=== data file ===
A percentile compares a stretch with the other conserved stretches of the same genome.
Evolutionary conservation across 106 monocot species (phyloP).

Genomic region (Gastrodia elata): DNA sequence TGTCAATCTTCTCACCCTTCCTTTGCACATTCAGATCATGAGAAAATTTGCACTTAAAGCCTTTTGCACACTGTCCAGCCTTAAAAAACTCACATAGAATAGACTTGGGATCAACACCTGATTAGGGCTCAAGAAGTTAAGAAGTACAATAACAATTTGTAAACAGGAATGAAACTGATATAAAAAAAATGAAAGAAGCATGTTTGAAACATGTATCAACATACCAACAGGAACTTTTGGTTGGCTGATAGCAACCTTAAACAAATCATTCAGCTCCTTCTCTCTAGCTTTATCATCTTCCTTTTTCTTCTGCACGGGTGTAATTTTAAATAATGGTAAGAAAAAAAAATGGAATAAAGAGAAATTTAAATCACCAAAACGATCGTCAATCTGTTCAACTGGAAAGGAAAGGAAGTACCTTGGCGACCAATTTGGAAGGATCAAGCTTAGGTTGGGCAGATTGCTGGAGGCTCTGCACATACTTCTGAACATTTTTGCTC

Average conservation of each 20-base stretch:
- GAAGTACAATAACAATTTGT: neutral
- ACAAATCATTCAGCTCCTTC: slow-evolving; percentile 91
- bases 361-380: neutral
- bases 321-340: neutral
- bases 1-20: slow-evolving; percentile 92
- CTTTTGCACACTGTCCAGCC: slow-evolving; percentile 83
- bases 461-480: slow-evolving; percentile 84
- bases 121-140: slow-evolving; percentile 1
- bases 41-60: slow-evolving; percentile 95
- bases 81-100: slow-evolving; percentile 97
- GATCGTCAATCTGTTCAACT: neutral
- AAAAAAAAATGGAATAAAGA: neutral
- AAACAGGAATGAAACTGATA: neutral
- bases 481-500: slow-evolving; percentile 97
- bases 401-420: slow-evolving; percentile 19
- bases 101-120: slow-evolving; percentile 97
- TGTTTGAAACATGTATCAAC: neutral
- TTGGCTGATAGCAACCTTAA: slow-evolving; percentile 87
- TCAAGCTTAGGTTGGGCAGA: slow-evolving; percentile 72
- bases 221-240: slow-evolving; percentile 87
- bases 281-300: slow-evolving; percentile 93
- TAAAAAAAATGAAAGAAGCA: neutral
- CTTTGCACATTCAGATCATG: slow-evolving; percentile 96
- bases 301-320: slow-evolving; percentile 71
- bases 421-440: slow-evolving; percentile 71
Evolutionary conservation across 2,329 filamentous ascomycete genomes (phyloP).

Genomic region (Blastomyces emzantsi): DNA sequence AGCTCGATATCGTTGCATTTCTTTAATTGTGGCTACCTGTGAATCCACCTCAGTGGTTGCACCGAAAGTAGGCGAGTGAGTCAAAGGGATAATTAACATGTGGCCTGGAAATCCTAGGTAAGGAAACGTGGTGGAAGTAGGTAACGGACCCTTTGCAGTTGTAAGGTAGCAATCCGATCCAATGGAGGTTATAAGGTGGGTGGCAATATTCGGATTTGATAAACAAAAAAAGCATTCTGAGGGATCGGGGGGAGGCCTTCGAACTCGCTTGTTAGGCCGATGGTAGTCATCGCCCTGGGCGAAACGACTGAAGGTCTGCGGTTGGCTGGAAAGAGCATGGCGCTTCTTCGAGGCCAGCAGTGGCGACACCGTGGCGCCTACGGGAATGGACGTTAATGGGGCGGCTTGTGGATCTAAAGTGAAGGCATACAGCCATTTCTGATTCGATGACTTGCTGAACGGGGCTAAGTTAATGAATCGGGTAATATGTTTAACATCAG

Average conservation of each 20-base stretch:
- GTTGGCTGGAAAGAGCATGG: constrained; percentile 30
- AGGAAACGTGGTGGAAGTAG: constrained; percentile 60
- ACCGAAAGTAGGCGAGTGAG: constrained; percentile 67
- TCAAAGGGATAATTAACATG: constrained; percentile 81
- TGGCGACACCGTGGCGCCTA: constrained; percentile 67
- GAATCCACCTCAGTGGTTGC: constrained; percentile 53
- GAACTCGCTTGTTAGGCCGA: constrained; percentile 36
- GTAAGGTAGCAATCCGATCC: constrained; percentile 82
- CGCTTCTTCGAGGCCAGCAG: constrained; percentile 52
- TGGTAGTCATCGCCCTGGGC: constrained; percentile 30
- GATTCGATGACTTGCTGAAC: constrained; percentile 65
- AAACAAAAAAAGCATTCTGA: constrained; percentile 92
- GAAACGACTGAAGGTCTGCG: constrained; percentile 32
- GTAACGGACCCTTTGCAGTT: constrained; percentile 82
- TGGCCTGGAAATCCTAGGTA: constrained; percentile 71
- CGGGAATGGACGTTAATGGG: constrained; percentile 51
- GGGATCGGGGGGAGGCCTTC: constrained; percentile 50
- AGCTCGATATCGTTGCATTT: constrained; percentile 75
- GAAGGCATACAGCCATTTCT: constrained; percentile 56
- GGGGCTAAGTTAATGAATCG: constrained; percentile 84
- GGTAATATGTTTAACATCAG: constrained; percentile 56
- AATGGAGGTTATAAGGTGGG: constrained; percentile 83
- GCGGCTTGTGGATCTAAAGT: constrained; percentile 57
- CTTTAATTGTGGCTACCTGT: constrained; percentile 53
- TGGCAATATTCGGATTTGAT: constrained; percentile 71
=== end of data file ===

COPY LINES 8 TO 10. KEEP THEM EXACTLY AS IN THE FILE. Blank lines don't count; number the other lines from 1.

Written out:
- bases 321-340: neutral
- bases 1-20: slow-evolving; percentile 92
- CTTTTGCACACTGTCCAGCC: slow-evolving; percentile 83